The Impression of Hybridised Indigeneity
A History of the United Nations’ Permanent Forum on Indigenous Issues and the Emergence of a Globalised Construction of Indigeneity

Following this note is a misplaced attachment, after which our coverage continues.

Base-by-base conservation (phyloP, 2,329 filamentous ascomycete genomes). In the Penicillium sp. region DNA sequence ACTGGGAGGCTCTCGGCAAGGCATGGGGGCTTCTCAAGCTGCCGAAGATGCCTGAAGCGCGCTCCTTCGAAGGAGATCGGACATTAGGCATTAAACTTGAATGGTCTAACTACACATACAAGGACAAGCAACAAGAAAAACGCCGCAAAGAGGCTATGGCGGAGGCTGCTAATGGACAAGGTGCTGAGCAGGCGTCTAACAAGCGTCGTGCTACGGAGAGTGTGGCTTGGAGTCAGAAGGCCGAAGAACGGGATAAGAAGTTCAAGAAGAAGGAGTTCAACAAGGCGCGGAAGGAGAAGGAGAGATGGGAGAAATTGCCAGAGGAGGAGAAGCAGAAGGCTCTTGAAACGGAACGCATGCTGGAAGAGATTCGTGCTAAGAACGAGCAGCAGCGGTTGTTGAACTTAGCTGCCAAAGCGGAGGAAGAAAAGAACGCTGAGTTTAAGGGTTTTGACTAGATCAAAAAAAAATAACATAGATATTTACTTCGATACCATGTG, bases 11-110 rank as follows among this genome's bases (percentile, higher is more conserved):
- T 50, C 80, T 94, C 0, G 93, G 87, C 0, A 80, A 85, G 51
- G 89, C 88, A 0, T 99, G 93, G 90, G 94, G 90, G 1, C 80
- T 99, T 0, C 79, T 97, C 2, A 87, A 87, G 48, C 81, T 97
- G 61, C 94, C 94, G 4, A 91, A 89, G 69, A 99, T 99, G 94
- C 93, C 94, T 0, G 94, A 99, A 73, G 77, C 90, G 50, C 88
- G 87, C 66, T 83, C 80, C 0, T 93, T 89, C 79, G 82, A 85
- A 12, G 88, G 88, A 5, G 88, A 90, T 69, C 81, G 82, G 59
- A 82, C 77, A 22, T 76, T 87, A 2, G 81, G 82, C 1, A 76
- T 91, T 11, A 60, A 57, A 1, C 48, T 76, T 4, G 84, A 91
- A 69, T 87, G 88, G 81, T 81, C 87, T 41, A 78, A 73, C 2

The purpose of this article is to examine how the work of the United Nations (UN) nurtures hybridised constructs of indigeneity, especially through the activities of the United Nations’ Permanent Forum on Indigenous Issues (UNPFII). This article surveys particular aspects of the literature relating to cultural and indigenous hybridisation, and then applies this to the activities of the UNPFII as a means of interpreting the contribution of the organisation’s work and objectives to portrayals of indigeneity, drawing in the experiences New Zealand’s indigenous Maori as a case study. It concludes that the UNPFII—as a globalising agent—simultaneously promotes the rights of indigenous peoples while masking many of the cultural differences between its constituent members, resulting in a broad conception presented to outsiders of a single, hybridised indigeneity in the international sphere, which is defined and only exists in the hegemonic space created by the UN.